Thursday, January 1, 2015

Throwback Thursday: Has New Year's lost its luster thanks to Pay TV having the Bowls?

Does it seem that New Year's Day is no longer the “major” television event it was years ago? The big college football games are no longer staples for local television affiliates, as pay-television has acquired the entire kit and kaboodle, and the major New Year's Day sporting event on network television is the NHL Winter Classic, which thanks to its NBC deal (a new ten-year deal starting today) while the college bowls have moved to pay-television means the only “New Year's Day” bowl left on network television is the AT&T Cotton Bowl [Now the Goodyear Cotton Bowl - Ed.], which is not even played at the said stadium, but in Arlington at Jerry Jones' billion-dollar edifice on a Friday night. CBS is left with just their regular daytime programming on New Year's (the game shows and dramas have original programming today).

With the bowls likely moving to pay-per-view in the future, it seems the lustre of the big games has been lost. We learned the first year of the pay-television revolution the ratings dropped considerably, and when the BCS Championship rematch draws less than the same two teams on broadcast network television in November, we've seen that pay television is worse. What we're seeing now is the same thing Britons will see when F1 moves to pay television this year with a price of over $500 for the season (for F1 races only; this subscription for F1 must be ordered to have F1) so the Beeb could save coverage of The Open Championship and Wimbledon – two events that in the US have moved to pay-television exclusively.

With no New Year's programming left on broadcast television, what does this say about the quality of television when raunchy programming is the “standard” of quality?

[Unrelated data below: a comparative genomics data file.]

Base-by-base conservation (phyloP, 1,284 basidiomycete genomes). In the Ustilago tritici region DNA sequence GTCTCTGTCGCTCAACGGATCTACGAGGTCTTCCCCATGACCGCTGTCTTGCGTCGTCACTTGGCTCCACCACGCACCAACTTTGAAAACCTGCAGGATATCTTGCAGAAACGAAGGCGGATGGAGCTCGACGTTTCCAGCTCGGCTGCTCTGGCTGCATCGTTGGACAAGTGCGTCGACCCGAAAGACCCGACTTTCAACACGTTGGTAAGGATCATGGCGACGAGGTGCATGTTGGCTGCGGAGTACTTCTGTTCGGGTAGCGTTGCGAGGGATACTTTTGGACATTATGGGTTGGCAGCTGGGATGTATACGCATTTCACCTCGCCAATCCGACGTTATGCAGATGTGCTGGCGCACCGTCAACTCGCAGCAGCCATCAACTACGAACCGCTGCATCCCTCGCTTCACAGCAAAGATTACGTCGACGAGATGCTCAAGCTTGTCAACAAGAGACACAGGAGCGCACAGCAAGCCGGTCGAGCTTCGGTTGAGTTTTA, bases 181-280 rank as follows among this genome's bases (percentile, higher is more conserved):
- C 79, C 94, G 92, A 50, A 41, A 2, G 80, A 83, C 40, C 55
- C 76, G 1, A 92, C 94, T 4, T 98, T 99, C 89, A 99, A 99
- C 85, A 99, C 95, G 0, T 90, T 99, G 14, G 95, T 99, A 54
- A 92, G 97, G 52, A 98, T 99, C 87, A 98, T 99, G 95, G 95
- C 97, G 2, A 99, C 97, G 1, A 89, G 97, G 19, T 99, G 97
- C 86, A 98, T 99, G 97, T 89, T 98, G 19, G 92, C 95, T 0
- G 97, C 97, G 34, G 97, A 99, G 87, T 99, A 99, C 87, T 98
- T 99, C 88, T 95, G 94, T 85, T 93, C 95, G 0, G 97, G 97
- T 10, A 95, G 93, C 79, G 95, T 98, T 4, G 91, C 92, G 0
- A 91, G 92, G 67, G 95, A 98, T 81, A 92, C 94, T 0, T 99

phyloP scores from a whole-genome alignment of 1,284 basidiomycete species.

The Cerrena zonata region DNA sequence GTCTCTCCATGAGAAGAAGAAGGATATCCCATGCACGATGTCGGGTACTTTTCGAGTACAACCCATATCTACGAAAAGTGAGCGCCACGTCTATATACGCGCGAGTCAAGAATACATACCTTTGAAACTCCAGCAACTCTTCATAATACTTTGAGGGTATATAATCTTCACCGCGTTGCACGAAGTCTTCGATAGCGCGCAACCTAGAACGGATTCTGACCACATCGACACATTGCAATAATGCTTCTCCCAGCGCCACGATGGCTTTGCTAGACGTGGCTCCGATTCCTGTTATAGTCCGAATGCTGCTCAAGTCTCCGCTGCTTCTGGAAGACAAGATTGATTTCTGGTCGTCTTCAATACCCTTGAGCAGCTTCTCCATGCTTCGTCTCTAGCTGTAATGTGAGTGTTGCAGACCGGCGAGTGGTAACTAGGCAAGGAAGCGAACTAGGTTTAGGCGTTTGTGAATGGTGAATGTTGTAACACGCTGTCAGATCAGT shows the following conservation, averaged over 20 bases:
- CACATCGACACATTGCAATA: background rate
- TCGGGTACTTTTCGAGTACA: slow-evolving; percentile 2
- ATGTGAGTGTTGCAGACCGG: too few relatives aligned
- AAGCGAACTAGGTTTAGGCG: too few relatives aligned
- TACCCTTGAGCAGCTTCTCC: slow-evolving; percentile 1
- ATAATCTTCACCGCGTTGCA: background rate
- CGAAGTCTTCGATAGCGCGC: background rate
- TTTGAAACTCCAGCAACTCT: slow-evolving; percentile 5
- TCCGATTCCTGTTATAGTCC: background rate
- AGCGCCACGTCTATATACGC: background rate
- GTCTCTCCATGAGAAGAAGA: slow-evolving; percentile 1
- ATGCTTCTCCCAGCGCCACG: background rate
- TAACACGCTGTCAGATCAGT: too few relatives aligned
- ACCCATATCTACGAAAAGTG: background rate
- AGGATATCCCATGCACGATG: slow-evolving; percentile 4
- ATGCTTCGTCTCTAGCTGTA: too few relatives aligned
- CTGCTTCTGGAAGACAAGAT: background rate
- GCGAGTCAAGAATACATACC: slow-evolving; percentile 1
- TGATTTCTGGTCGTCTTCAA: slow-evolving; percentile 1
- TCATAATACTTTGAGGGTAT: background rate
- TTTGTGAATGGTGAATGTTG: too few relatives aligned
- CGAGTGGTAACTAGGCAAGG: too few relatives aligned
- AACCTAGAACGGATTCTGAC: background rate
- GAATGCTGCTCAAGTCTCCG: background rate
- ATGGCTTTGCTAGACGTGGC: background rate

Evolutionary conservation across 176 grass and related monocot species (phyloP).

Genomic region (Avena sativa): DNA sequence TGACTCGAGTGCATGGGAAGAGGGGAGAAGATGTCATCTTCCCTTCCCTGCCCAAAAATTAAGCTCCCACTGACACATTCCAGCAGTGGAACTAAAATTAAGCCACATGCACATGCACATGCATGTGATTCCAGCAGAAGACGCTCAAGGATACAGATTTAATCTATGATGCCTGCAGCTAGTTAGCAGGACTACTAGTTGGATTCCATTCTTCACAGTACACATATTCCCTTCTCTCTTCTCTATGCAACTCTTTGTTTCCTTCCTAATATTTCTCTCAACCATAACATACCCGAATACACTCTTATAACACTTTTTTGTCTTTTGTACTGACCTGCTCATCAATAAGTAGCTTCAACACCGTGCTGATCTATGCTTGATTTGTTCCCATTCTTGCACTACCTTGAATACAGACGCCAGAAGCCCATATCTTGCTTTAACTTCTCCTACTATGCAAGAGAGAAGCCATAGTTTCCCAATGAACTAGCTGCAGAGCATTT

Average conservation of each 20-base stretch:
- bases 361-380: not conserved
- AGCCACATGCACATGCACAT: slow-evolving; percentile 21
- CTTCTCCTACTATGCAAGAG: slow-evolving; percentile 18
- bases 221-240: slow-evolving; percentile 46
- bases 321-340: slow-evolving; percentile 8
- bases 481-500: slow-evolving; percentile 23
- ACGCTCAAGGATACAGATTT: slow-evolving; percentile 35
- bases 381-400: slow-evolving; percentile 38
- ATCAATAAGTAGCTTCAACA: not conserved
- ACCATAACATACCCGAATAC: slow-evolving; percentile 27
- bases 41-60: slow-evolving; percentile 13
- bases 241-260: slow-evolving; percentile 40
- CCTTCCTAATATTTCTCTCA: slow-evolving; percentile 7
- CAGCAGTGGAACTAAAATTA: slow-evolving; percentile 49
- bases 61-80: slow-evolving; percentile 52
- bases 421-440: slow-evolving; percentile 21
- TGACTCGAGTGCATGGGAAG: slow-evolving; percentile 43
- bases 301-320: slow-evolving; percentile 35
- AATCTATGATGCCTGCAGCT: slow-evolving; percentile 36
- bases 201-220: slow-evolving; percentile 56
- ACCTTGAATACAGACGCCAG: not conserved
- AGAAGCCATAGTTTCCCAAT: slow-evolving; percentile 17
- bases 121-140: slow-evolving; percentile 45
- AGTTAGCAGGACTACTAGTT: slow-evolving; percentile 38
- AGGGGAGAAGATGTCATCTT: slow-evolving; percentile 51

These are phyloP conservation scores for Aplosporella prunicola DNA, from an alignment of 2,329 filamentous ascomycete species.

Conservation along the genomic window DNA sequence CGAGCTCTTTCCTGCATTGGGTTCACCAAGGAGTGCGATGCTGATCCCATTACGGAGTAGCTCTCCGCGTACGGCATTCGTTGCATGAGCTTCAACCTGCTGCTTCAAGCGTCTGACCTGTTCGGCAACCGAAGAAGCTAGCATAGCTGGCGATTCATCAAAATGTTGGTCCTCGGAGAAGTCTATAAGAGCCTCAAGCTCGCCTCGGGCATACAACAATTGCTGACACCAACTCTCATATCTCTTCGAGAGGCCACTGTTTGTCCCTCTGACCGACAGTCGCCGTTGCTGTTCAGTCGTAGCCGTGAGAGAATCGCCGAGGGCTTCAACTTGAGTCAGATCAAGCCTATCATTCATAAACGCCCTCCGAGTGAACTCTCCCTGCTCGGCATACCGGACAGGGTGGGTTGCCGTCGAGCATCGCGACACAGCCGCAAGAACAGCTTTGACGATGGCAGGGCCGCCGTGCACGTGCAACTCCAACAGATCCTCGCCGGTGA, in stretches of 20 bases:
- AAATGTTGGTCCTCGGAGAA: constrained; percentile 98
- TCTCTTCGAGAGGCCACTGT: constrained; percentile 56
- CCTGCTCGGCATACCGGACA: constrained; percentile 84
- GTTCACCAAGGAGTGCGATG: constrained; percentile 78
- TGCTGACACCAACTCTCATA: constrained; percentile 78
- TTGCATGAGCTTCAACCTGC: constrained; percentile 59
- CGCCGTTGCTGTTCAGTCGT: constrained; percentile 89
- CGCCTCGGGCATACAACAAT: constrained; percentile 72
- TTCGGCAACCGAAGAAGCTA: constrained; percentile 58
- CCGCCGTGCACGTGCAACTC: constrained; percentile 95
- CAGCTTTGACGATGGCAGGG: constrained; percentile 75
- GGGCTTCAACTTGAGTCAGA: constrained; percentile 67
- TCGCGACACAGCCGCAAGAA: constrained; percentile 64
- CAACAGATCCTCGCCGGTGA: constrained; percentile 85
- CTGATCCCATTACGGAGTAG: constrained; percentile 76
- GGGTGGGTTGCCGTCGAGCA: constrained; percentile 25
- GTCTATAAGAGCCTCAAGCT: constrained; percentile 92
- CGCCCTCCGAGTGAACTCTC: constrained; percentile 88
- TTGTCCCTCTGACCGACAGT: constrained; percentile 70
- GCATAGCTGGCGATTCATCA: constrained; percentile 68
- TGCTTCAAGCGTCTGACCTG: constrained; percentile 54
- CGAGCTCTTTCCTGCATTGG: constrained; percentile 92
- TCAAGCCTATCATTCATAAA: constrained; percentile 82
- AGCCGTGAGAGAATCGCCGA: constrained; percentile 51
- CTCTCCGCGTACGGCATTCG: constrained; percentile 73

Originally published January 2, 2012

1 comment:

  1. It wasn't noted from the original 2012 column:

    As part of the new postseason configuration, even the Goodyear Cotton Bowl moved to pay television. The only postseason game on network television was the Outback Bowl in Tampa. All New Year's Six games were on pay television. The only non-ESPN game left was the Sun Bowl last week. ESPN controls sponsorships. And I do stand by my line that we'll eventually see Pay Per View for the title game.

    A thrilling finish in Tampa, and Blackhawks and Capitals at James Brown's Place (he is a co-owner of the Washington Nationals, and even Nationals Park) were the only thing on network television, it shows how network television is now treated as a weak sister.

    Starting in 2015, tennis will face the wrath of pay; only Les Internationaux (Roland Garros) is on network television for the finals.

    And you wonder how HBO's clout continues; HBO sued the FCC after the authorities imposed anti-siphoning regulations similar to the UK and Australia. The anti-siphoning was ruled unconstitutional. Al Michaels notes in his book more money but fewer viewers with this push to pay television.


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